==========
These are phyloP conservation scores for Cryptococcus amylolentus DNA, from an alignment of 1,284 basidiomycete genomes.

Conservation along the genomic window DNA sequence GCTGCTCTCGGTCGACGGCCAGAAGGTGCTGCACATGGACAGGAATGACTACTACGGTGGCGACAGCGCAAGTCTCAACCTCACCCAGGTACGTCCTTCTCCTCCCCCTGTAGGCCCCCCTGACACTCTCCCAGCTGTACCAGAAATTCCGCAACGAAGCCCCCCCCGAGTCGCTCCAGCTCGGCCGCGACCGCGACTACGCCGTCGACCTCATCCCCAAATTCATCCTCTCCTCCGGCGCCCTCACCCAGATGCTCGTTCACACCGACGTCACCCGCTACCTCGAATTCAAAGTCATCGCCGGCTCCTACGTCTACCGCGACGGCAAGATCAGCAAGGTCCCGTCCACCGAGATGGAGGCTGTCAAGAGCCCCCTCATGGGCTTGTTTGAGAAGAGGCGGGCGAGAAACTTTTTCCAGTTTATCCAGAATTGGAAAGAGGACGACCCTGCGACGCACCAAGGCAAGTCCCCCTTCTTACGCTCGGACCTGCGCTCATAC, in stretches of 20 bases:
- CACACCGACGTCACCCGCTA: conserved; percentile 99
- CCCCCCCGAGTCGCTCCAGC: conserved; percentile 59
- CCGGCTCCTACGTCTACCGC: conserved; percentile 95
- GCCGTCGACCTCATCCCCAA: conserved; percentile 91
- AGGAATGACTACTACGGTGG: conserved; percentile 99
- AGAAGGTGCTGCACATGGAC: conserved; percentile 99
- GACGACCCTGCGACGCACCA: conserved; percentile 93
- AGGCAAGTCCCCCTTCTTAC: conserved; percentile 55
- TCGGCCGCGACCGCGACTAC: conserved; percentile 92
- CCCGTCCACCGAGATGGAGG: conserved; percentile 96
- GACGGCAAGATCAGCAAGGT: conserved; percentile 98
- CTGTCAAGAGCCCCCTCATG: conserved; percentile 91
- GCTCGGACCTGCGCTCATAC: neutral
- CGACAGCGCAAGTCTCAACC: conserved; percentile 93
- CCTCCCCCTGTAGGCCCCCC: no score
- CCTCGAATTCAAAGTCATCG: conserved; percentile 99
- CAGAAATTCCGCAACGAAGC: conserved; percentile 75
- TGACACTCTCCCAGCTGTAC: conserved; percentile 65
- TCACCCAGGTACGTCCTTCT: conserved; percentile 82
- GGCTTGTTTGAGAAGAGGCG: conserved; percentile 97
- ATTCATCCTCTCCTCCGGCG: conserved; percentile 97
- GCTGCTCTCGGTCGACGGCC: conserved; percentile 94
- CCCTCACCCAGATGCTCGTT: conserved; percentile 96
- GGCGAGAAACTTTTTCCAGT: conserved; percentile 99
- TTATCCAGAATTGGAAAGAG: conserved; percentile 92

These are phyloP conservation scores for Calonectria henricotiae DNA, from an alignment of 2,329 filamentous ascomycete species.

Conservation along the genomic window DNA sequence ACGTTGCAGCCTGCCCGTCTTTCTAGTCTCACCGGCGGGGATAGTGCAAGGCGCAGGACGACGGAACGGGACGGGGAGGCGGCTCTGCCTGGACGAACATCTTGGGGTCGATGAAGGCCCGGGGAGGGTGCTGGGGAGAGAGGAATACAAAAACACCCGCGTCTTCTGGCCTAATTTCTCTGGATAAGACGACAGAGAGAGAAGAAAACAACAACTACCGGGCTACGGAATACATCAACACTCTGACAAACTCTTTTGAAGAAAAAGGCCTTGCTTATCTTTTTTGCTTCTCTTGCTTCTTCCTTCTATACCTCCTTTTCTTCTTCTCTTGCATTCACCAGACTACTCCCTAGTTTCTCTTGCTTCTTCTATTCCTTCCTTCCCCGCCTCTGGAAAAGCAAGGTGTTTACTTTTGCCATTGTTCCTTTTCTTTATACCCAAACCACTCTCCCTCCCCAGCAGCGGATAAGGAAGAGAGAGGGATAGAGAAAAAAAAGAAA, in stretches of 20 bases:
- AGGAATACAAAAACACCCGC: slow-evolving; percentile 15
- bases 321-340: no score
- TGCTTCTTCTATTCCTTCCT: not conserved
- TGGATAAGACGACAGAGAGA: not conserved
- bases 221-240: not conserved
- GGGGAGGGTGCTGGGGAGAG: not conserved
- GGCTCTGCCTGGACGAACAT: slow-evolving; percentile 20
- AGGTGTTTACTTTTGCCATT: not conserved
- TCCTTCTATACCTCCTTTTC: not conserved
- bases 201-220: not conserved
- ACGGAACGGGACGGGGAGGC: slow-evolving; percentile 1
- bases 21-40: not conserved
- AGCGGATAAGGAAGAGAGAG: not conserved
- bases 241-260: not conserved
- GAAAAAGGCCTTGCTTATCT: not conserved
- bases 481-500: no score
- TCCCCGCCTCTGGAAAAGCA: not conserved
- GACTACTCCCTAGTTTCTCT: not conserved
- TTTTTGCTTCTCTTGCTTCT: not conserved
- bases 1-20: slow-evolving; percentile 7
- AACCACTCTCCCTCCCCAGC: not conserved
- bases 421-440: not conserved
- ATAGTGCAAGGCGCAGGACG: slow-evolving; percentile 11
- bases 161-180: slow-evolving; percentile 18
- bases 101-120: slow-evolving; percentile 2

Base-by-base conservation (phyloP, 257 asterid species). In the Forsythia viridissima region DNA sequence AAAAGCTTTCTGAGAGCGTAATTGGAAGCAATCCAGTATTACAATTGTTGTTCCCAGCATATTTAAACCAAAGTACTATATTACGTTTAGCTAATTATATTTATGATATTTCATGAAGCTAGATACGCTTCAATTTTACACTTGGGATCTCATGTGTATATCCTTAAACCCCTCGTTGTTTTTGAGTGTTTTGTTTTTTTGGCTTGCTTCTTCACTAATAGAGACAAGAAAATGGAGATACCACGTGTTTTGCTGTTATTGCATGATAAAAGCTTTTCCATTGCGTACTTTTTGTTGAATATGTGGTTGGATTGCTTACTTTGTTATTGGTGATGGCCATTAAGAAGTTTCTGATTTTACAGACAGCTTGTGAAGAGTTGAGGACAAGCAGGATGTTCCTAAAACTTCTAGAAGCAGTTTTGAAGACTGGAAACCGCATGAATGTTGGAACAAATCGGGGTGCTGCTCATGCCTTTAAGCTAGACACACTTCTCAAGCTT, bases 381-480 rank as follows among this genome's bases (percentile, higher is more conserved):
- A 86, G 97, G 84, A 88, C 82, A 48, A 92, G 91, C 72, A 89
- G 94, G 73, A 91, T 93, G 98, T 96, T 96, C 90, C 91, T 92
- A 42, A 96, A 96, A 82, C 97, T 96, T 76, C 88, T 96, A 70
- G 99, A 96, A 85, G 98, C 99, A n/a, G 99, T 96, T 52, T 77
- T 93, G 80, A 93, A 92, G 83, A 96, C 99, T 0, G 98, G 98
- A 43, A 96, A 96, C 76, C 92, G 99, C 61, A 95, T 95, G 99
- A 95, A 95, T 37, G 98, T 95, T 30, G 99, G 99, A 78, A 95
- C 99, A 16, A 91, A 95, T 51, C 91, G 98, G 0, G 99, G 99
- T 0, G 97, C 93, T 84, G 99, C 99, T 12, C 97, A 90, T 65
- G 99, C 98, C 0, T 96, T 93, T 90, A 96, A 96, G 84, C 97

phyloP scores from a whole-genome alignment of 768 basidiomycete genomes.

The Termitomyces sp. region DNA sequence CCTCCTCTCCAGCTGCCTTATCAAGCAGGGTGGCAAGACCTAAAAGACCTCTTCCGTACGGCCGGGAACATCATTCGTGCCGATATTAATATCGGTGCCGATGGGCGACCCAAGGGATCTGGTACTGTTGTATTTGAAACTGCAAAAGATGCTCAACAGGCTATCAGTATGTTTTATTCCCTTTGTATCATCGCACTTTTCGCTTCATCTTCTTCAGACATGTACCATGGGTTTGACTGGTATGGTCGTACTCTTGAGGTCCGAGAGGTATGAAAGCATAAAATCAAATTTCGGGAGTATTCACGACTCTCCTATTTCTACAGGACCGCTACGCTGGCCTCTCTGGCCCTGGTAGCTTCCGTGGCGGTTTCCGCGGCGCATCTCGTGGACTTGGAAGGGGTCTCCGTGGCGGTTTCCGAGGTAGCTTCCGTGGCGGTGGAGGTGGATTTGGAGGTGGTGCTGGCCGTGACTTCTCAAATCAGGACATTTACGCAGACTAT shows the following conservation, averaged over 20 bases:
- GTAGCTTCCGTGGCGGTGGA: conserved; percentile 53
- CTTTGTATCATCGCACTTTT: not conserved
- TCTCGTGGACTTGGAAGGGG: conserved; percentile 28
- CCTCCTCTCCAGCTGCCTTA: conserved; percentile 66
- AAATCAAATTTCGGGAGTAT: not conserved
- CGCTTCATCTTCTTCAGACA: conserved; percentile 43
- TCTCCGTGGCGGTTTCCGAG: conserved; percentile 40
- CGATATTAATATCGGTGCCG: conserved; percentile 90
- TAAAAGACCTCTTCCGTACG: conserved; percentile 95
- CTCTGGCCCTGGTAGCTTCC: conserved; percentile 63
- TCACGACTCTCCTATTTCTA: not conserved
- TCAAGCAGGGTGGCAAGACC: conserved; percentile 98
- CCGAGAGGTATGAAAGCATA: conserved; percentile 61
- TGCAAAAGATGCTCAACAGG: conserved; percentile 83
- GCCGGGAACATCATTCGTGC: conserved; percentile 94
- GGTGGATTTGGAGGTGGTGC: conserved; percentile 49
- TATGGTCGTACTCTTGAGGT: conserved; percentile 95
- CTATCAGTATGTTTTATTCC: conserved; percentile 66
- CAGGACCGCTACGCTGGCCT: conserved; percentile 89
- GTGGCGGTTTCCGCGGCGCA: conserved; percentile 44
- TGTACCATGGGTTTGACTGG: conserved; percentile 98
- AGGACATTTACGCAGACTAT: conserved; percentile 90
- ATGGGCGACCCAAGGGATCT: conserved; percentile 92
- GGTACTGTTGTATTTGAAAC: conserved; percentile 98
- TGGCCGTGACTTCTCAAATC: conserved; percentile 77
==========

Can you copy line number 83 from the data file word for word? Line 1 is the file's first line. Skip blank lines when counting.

- GGTGGATTTGGAGGTGGTGC: conserved; percentile 49